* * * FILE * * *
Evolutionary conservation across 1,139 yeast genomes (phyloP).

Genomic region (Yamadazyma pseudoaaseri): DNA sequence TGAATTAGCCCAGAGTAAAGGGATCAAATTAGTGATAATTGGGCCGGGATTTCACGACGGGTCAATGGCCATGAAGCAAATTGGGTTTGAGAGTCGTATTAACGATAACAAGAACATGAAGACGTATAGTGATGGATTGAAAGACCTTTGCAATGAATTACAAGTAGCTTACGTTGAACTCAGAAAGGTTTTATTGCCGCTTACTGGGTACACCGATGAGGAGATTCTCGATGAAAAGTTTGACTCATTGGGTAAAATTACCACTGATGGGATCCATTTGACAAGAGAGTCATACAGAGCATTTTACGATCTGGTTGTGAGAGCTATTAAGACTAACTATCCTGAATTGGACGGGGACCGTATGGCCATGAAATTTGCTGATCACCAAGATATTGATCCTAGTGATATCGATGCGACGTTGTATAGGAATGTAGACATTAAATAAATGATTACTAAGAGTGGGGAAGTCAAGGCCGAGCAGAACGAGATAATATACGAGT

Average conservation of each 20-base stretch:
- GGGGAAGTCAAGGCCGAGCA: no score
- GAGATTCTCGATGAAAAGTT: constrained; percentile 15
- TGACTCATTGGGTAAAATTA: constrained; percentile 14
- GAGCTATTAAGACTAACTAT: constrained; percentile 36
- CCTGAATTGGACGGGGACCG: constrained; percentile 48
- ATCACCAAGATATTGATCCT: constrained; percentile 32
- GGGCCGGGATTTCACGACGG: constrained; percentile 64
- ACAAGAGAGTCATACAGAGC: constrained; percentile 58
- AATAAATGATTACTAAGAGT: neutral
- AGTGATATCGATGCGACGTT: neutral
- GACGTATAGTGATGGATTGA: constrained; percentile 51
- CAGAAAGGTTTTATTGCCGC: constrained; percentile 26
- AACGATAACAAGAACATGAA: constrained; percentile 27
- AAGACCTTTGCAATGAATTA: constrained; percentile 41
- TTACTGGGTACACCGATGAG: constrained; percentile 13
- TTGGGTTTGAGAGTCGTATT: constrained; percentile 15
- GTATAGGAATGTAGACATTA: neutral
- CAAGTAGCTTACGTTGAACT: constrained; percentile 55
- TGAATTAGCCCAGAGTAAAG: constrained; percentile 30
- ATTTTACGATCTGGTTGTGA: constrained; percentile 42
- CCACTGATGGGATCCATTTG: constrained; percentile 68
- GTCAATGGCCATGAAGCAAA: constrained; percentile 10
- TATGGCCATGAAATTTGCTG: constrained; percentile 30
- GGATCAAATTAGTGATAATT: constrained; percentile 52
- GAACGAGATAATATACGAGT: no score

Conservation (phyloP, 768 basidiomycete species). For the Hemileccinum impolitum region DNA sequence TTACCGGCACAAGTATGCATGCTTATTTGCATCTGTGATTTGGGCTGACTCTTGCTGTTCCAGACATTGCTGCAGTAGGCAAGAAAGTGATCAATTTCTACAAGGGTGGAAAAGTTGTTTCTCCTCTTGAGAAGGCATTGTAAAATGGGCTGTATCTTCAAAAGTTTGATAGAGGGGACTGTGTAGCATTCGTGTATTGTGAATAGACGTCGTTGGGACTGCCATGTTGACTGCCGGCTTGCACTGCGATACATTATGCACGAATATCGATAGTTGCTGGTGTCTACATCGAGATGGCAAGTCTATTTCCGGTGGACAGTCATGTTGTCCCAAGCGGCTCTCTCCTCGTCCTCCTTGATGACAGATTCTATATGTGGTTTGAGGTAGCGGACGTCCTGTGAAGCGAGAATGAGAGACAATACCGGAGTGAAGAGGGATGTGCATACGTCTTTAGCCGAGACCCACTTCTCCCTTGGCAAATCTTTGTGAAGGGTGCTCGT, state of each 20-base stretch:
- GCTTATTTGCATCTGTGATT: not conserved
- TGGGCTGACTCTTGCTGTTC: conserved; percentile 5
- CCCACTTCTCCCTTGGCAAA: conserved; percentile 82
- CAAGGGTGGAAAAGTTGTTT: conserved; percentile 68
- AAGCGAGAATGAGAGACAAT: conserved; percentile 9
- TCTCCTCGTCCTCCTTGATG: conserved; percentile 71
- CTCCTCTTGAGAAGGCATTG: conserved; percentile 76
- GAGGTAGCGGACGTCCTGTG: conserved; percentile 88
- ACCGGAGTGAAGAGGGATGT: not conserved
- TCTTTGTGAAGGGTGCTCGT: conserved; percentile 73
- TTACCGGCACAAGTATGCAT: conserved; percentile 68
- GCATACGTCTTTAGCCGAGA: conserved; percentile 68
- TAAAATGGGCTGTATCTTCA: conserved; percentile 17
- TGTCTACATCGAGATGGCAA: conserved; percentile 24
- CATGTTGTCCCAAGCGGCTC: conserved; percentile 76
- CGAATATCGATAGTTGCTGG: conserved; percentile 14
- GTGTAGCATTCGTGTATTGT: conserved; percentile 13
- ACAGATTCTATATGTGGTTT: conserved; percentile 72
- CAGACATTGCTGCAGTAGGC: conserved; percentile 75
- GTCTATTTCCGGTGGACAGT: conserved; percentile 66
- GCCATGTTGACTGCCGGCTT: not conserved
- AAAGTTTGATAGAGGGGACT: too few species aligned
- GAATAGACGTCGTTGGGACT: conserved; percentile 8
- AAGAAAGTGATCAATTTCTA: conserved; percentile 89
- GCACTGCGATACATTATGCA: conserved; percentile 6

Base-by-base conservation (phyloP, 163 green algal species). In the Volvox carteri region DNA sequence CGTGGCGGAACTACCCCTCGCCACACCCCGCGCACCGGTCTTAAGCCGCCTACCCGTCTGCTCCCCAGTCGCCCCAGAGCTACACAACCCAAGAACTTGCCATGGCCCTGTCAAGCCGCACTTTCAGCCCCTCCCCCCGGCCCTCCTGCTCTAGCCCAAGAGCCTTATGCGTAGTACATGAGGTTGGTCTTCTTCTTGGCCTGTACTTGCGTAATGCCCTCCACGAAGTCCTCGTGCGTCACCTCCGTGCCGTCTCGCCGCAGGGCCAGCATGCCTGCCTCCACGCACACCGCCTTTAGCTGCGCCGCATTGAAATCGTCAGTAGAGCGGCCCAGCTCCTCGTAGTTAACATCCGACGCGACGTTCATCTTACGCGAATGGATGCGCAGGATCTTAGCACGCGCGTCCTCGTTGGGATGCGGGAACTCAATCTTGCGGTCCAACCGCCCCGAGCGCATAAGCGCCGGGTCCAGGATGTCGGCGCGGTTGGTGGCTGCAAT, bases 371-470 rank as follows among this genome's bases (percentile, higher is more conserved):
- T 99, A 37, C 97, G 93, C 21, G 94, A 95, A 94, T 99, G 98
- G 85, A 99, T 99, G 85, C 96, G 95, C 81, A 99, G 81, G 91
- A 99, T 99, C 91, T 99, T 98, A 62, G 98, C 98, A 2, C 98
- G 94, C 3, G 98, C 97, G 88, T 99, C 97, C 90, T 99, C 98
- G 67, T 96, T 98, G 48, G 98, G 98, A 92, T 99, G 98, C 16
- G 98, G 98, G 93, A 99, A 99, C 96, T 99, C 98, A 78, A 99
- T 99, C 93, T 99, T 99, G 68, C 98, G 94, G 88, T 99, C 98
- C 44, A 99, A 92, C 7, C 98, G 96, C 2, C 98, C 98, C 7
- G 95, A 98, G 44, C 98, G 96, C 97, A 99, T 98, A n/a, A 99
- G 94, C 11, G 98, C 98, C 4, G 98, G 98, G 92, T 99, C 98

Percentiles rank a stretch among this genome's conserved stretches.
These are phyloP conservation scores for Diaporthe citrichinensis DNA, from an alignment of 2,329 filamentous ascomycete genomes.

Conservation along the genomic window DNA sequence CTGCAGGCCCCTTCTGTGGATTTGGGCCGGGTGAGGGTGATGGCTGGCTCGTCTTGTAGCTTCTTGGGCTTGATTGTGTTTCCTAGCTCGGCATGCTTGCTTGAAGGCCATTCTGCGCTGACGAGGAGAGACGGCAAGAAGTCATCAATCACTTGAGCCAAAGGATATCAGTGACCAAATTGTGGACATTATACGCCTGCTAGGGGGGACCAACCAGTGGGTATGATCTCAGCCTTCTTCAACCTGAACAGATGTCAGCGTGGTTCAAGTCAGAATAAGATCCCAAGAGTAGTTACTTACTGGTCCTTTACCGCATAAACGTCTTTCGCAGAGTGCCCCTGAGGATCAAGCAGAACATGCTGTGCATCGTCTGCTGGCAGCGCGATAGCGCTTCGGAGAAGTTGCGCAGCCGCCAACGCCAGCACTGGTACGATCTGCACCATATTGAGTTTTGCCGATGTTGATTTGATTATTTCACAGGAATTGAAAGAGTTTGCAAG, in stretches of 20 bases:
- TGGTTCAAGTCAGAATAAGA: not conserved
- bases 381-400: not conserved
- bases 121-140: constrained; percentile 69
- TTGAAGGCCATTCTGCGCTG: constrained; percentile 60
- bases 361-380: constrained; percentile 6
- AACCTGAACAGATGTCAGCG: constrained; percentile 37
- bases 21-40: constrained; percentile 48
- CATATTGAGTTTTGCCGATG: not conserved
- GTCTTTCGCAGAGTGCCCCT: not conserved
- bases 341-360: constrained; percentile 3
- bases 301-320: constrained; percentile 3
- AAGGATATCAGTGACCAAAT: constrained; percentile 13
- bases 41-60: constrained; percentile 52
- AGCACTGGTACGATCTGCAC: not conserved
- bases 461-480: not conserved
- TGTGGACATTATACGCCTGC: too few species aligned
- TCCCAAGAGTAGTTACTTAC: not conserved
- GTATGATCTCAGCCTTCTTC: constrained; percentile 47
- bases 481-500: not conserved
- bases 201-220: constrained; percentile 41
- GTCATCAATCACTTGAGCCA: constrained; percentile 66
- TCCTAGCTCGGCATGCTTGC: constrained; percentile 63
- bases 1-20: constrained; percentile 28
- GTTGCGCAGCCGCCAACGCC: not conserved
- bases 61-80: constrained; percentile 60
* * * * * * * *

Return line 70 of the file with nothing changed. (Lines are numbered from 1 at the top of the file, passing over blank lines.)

- bases 381-400: not conserved